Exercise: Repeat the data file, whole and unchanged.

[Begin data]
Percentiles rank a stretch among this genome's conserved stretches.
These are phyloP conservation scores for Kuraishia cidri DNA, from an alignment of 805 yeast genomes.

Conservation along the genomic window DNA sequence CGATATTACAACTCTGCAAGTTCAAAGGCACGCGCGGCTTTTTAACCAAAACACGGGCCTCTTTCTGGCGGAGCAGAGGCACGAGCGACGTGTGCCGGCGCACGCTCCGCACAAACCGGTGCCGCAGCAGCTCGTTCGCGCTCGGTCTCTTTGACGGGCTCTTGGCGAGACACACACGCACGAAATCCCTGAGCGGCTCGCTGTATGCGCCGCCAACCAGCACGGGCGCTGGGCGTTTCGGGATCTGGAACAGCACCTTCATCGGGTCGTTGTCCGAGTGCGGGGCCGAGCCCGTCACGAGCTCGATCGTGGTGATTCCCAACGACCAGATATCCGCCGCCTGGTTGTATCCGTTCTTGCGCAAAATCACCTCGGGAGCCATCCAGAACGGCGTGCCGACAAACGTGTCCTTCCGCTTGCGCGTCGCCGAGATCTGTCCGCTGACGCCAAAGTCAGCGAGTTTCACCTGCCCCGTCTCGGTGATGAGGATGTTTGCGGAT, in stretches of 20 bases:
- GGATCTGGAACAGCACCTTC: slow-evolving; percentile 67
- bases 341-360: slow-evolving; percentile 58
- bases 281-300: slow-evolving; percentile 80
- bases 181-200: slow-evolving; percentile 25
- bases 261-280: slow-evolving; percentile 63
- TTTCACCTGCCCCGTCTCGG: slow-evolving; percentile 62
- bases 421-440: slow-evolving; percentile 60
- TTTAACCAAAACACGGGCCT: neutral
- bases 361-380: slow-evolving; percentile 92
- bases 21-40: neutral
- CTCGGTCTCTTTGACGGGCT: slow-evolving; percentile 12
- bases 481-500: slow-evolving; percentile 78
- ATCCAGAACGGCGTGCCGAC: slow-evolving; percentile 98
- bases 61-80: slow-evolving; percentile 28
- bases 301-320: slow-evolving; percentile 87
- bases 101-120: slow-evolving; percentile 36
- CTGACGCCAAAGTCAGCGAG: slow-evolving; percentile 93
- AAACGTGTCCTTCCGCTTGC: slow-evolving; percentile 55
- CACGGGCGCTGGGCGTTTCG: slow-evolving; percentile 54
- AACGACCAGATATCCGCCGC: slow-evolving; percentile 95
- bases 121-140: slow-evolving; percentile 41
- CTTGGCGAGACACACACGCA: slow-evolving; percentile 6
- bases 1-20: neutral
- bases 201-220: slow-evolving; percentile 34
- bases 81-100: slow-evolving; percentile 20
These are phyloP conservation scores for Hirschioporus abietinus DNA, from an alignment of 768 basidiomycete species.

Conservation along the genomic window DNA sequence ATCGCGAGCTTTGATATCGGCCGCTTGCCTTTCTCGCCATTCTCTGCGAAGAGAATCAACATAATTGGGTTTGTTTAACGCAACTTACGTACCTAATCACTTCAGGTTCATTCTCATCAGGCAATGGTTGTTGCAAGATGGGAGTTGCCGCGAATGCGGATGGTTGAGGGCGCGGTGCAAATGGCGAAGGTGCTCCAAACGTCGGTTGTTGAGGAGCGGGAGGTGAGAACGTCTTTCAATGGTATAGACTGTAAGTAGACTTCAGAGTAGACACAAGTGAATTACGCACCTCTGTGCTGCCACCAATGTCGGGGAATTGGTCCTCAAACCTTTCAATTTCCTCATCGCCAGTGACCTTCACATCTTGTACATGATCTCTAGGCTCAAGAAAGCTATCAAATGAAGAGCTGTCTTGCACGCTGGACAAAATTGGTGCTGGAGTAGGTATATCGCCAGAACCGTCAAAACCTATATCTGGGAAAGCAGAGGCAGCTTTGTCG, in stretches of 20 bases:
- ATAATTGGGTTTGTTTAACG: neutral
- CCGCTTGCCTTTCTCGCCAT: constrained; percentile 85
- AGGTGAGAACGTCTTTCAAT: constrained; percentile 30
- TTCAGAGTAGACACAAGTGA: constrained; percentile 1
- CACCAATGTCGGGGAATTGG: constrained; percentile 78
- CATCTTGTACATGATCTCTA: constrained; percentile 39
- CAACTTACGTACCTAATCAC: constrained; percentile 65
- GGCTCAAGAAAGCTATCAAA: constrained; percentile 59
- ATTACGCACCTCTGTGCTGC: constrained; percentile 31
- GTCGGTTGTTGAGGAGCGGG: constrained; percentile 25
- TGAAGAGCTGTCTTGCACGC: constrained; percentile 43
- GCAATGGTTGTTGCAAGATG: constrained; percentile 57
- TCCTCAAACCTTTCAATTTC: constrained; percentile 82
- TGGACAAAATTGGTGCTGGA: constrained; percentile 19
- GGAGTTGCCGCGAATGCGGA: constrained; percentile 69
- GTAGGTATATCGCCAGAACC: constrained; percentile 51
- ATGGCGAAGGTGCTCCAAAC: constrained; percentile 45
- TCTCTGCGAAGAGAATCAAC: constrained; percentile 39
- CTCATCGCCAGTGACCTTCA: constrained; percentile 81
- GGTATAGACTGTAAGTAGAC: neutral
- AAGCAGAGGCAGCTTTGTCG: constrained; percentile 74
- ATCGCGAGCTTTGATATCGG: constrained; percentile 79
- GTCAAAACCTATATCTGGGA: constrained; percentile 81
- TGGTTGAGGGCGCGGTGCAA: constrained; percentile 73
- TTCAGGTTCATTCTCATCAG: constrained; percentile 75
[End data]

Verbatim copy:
Percentiles rank a stretch among this genome's conserved stretches.
These are phyloP conservation scores for Kuraishia cidri DNA, from an alignment of 805 yeast genomes.

Conservation along the genomic window DNA sequence CGATATTACAACTCTGCAAGTTCAAAGGCACGCGCGGCTTTTTAACCAAAACACGGGCCTCTTTCTGGCGGAGCAGAGGCACGAGCGACGTGTGCCGGCGCACGCTCCGCACAAACCGGTGCCGCAGCAGCTCGTTCGCGCTCGGTCTCTTTGACGGGCTCTTGGCGAGACACACACGCACGAAATCCCTGAGCGGCTCGCTGTATGCGCCGCCAACCAGCACGGGCGCTGGGCGTTTCGGGATCTGGAACAGCACCTTCATCGGGTCGTTGTCCGAGTGCGGGGCCGAGCCCGTCACGAGCTCGATCGTGGTGATTCCCAACGACCAGATATCCGCCGCCTGGTTGTATCCGTTCTTGCGCAAAATCACCTCGGGAGCCATCCAGAACGGCGTGCCGACAAACGTGTCCTTCCGCTTGCGCGTCGCCGAGATCTGTCCGCTGACGCCAAAGTCAGCGAGTTTCACCTGCCCCGTCTCGGTGATGAGGATGTTTGCGGAT, in stretches of 20 bases:
- GGATCTGGAACAGCACCTTC: slow-evolving; percentile 67
- bases 341-360: slow-evolving; percentile 58
- bases 281-300: slow-evolving; percentile 80
- bases 181-200: slow-evolving; percentile 25
- bases 261-280: slow-evolving; percentile 63
- TTTCACCTGCCCCGTCTCGG: slow-evolving; percentile 62
- bases 421-440: slow-evolving; percentile 60
- TTTAACCAAAACACGGGCCT: neutral
- bases 361-380: slow-evolving; percentile 92
- bases 21-40: neutral
- CTCGGTCTCTTTGACGGGCT: slow-evolving; percentile 12
- bases 481-500: slow-evolving; percentile 78
- ATCCAGAACGGCGTGCCGAC: slow-evolving; percentile 98
- bases 61-80: slow-evolving; percentile 28
- bases 301-320: slow-evolving; percentile 87
- bases 101-120: slow-evolving; percentile 36
- CTGACGCCAAAGTCAGCGAG: slow-evolving; percentile 93
- AAACGTGTCCTTCCGCTTGC: slow-evolving; percentile 55
- CACGGGCGCTGGGCGTTTCG: slow-evolving; percentile 54
- AACGACCAGATATCCGCCGC: slow-evolving; percentile 95
- bases 121-140: slow-evolving; percentile 41
- CTTGGCGAGACACACACGCA: slow-evolving; percentile 6
- bases 1-20: neutral
- bases 201-220: slow-evolving; percentile 34
- bases 81-100: slow-evolving; percentile 20
These are phyloP conservation scores for Hirschioporus abietinus DNA, from an alignment of 768 basidiomycete species.

Conservation along the genomic window DNA sequence ATCGCGAGCTTTGATATCGGCCGCTTGCCTTTCTCGCCATTCTCTGCGAAGAGAATCAACATAATTGGGTTTGTTTAACGCAACTTACGTACCTAATCACTTCAGGTTCATTCTCATCAGGCAATGGTTGTTGCAAGATGGGAGTTGCCGCGAATGCGGATGGTTGAGGGCGCGGTGCAAATGGCGAAGGTGCTCCAAACGTCGGTTGTTGAGGAGCGGGAGGTGAGAACGTCTTTCAATGGTATAGACTGTAAGTAGACTTCAGAGTAGACACAAGTGAATTACGCACCTCTGTGCTGCCACCAATGTCGGGGAATTGGTCCTCAAACCTTTCAATTTCCTCATCGCCAGTGACCTTCACATCTTGTACATGATCTCTAGGCTCAAGAAAGCTATCAAATGAAGAGCTGTCTTGCACGCTGGACAAAATTGGTGCTGGAGTAGGTATATCGCCAGAACCGTCAAAACCTATATCTGGGAAAGCAGAGGCAGCTTTGTCG, in stretches of 20 bases:
- ATAATTGGGTTTGTTTAACG: neutral
- CCGCTTGCCTTTCTCGCCAT: constrained; percentile 85
- AGGTGAGAACGTCTTTCAAT: constrained; percentile 30
- TTCAGAGTAGACACAAGTGA: constrained; percentile 1
- CACCAATGTCGGGGAATTGG: constrained; percentile 78
- CATCTTGTACATGATCTCTA: constrained; percentile 39
- CAACTTACGTACCTAATCAC: constrained; percentile 65
- GGCTCAAGAAAGCTATCAAA: constrained; percentile 59
- ATTACGCACCTCTGTGCTGC: constrained; percentile 31
- GTCGGTTGTTGAGGAGCGGG: constrained; percentile 25
- TGAAGAGCTGTCTTGCACGC: constrained; percentile 43
- GCAATGGTTGTTGCAAGATG: constrained; percentile 57
- TCCTCAAACCTTTCAATTTC: constrained; percentile 82
- TGGACAAAATTGGTGCTGGA: constrained; percentile 19
- GGAGTTGCCGCGAATGCGGA: constrained; percentile 69
- GTAGGTATATCGCCAGAACC: constrained; percentile 51
- ATGGCGAAGGTGCTCCAAAC: constrained; percentile 45
- TCTCTGCGAAGAGAATCAAC: constrained; percentile 39
- CTCATCGCCAGTGACCTTCA: constrained; percentile 81
- GGTATAGACTGTAAGTAGAC: neutral
- AAGCAGAGGCAGCTTTGTCG: constrained; percentile 74
- ATCGCGAGCTTTGATATCGG: constrained; percentile 79
- GTCAAAACCTATATCTGGGA: constrained; percentile 81
- TGGTTGAGGGCGCGGTGCAA: constrained; percentile 73
- TTCAGGTTCATTCTCATCAG: constrained; percentile 75